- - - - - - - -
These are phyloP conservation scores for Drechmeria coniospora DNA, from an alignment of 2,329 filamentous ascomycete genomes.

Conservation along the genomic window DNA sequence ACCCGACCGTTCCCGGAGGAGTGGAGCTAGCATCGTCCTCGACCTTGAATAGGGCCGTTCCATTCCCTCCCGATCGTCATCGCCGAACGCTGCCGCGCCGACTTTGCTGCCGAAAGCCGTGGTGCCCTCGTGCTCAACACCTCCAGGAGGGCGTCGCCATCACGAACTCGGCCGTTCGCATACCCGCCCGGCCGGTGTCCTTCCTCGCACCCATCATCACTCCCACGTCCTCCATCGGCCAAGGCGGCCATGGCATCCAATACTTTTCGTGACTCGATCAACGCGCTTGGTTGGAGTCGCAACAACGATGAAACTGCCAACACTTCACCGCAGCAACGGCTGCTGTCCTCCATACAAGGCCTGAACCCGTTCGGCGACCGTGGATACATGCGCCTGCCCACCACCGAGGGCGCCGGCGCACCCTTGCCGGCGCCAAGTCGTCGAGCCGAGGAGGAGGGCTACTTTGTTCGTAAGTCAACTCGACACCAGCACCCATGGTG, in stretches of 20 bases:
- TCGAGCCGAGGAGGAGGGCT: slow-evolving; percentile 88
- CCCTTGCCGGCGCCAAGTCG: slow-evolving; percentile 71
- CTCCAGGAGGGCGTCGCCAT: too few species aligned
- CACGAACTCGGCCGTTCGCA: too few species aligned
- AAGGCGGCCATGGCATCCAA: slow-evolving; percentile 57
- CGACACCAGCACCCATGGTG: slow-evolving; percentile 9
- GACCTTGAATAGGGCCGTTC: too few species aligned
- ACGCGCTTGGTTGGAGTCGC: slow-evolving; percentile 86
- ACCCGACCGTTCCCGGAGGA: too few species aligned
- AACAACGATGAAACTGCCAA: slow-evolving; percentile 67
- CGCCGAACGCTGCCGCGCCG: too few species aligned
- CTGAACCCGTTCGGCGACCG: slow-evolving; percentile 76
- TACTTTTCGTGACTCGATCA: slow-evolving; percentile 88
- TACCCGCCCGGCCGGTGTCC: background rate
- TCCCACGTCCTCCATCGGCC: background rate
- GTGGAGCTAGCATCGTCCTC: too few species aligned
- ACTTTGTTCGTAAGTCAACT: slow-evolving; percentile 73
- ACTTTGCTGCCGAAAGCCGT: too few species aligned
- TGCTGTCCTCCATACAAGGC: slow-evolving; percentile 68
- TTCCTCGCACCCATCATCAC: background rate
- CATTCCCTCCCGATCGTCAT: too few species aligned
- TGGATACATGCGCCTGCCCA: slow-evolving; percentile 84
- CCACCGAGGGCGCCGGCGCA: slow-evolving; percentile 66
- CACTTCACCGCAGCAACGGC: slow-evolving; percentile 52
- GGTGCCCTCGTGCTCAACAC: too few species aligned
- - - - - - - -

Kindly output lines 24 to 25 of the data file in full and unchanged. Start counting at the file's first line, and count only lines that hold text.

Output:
- TGGATACATGCGCCTGCCCA: slow-evolving; percentile 84
- CCACCGAGGGCGCCGGCGCA: slow-evolving; percentile 66